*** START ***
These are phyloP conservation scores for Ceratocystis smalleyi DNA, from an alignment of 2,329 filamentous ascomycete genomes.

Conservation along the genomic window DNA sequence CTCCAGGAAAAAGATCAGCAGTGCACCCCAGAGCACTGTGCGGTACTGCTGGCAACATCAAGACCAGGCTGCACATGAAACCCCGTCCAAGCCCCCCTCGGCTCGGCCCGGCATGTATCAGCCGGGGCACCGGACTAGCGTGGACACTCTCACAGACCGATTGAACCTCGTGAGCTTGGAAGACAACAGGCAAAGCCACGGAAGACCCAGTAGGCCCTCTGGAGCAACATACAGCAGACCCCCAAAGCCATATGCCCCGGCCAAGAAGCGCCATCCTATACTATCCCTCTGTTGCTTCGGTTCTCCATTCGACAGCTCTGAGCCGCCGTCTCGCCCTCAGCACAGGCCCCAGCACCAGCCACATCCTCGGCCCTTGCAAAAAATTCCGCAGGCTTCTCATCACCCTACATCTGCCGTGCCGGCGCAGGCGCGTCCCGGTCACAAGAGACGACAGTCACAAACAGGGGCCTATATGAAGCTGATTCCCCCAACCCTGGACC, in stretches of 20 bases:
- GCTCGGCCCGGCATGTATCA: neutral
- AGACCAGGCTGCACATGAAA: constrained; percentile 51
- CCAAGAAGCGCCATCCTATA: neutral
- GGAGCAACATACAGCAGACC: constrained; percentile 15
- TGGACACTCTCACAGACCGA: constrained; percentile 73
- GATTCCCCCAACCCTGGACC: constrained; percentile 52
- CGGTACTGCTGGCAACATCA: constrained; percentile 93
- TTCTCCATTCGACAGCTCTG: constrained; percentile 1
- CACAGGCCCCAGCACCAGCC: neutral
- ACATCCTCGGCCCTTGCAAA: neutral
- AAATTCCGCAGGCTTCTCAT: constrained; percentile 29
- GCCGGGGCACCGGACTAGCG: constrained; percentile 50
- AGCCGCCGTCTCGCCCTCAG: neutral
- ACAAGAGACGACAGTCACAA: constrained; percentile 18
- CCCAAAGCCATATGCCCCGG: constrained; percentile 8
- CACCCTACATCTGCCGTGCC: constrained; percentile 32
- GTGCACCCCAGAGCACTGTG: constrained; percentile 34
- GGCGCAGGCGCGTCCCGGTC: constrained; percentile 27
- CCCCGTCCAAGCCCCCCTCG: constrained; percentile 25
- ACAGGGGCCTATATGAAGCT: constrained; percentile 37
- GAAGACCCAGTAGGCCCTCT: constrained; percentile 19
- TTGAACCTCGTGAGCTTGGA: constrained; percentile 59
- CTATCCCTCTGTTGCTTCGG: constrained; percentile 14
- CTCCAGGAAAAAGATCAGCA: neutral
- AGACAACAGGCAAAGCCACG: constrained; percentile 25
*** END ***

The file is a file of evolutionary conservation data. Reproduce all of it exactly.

These are phyloP conservation scores for Ceratocystis smalleyi DNA, from an alignment of 2,329 filamentous ascomycete genomes.

Conservation along the genomic window DNA sequence CTCCAGGAAAAAGATCAGCAGTGCACCCCAGAGCACTGTGCGGTACTGCTGGCAACATCAAGACCAGGCTGCACATGAAACCCCGTCCAAGCCCCCCTCGGCTCGGCCCGGCATGTATCAGCCGGGGCACCGGACTAGCGTGGACACTCTCACAGACCGATTGAACCTCGTGAGCTTGGAAGACAACAGGCAAAGCCACGGAAGACCCAGTAGGCCCTCTGGAGCAACATACAGCAGACCCCCAAAGCCATATGCCCCGGCCAAGAAGCGCCATCCTATACTATCCCTCTGTTGCTTCGGTTCTCCATTCGACAGCTCTGAGCCGCCGTCTCGCCCTCAGCACAGGCCCCAGCACCAGCCACATCCTCGGCCCTTGCAAAAAATTCCGCAGGCTTCTCATCACCCTACATCTGCCGTGCCGGCGCAGGCGCGTCCCGGTCACAAGAGACGACAGTCACAAACAGGGGCCTATATGAAGCTGATTCCCCCAACCCTGGACC, in stretches of 20 bases:
- GCTCGGCCCGGCATGTATCA: neutral
- AGACCAGGCTGCACATGAAA: constrained; percentile 51
- CCAAGAAGCGCCATCCTATA: neutral
- GGAGCAACATACAGCAGACC: constrained; percentile 15
- TGGACACTCTCACAGACCGA: constrained; percentile 73
- GATTCCCCCAACCCTGGACC: constrained; percentile 52
- CGGTACTGCTGGCAACATCA: constrained; percentile 93
- TTCTCCATTCGACAGCTCTG: constrained; percentile 1
- CACAGGCCCCAGCACCAGCC: neutral
- ACATCCTCGGCCCTTGCAAA: neutral
- AAATTCCGCAGGCTTCTCAT: constrained; percentile 29
- GCCGGGGCACCGGACTAGCG: constrained; percentile 50
- AGCCGCCGTCTCGCCCTCAG: neutral
- ACAAGAGACGACAGTCACAA: constrained; percentile 18
- CCCAAAGCCATATGCCCCGG: constrained; percentile 8
- CACCCTACATCTGCCGTGCC: constrained; percentile 32
- GTGCACCCCAGAGCACTGTG: constrained; percentile 34
- GGCGCAGGCGCGTCCCGGTC: constrained; percentile 27
- CCCCGTCCAAGCCCCCCTCG: constrained; percentile 25
- ACAGGGGCCTATATGAAGCT: constrained; percentile 37
- GAAGACCCAGTAGGCCCTCT: constrained; percentile 19
- TTGAACCTCGTGAGCTTGGA: constrained; percentile 59
- CTATCCCTCTGTTGCTTCGG: constrained; percentile 14
- CTCCAGGAAAAAGATCAGCA: neutral
- AGACAACAGGCAAAGCCACG: constrained; percentile 25